Friday night at Comic-Con. After walking around all day in costumes, we returned to our hotel, got cleaned up, had dinner at the hotel restaurant and got in line for the shuttle back to the convention center to catch “The Worst Cartoons Ever” at 9:00.
Except only one of us made it onto the bus.
Missing the Bus
We’d thought about going back to the restaurant for dessert later (they had Bailey’s cheesecake), so I did something stupid and went back to check the hours. (If they were going to be closed, we’d go somewhere in the Gaslamp area like Ghirardelli.) This took longer than expected, and the shuttle arrived in the meantime.
The shuttles only run every 20-30 minutes at night, and we had barely 30 minutes to the screening. Chances were if I didn’t catch this one, I wasn’t going to make it.
I fought my way upstream through the crowd that had just gotten off the bus, saw that Katie wasn’t at the stop, and ran halfway down the block as the shuttle pulled away…and immediately stopped at a red light.
I ran to the front of the bus and knocked on the door. The driver gestured toward the back of the bus. I looked back to see if there was another door. Nothing. I knocked again. He glared at me and pointed toward the back of the bus again. It became clear he was not opening that door for anything.
So I pulled out my cell phone and called Katie, who was in the process of calling me to ask where the hell I was. Whichever call connected, I started out with something like “The &@^#*& driver wouldn’t let me on the bus!” We each fumed a bit, the light turned green, and the bus pulled away.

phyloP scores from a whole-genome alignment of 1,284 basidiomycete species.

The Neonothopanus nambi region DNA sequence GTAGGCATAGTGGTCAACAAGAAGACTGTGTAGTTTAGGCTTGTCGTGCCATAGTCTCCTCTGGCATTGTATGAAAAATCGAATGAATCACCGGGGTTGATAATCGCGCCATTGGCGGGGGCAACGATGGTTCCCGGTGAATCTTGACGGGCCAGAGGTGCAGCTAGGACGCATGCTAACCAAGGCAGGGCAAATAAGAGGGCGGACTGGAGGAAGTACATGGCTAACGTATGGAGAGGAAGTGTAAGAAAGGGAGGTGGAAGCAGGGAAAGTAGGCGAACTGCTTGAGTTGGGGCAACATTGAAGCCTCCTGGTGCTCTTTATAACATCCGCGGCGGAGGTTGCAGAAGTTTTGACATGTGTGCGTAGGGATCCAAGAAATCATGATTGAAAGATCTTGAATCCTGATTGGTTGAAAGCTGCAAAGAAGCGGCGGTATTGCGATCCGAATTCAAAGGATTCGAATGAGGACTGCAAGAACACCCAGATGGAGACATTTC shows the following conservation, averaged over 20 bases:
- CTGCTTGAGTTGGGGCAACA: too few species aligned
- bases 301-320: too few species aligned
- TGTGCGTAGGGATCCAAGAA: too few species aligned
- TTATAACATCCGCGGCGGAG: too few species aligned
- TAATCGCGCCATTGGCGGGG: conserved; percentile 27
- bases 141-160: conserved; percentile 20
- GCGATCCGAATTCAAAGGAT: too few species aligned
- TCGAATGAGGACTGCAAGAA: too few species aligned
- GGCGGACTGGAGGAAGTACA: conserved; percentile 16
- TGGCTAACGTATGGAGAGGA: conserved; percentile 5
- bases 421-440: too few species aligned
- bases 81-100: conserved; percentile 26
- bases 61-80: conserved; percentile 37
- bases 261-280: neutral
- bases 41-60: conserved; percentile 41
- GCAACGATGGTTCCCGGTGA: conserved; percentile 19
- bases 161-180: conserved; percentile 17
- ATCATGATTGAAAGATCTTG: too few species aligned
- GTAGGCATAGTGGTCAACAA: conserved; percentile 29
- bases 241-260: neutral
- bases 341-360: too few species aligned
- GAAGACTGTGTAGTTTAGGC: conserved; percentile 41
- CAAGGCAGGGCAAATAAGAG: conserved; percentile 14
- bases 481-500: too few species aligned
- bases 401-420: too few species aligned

I wasted a precious minute trying to decide whether it was worth trying to catch a trolley or something. I figured their schedule was about as bad. Driving didn’t even cross my mind — it probably would have taken me long enough to park that it wouldn’t have helped anyway. If I’d really been thinking I would have walked around to the front of the hotel and hailed a taxi.
Maybe it was that I’d spent the day dressed as the Flash. I decided to run.
I knew the route to get to the convention center. We’d walked it the previous morning, and it took about 25-30 minutes, so I figured if I ran part of the 1.2 miles I might make it.
This photo shows roughly the first half of the route I had to take, from the Holiday Inn where I was standing, down almost to the water’s edge near that last tall building, then a turn to the left for about the same distance.
So I ran from the back of the Holiday Inn down along Pacific Highway. I passed a long block of dark, utilitarian buildings (warehouses? customs offices?). Their half-empty parking lots were surrounded by 12-foot-high chain link fence and gates labeled “This is not a gate” (seriously). I dropped into a jog or walk from time to time, and rested anxiously while waiting for traffic signals to change.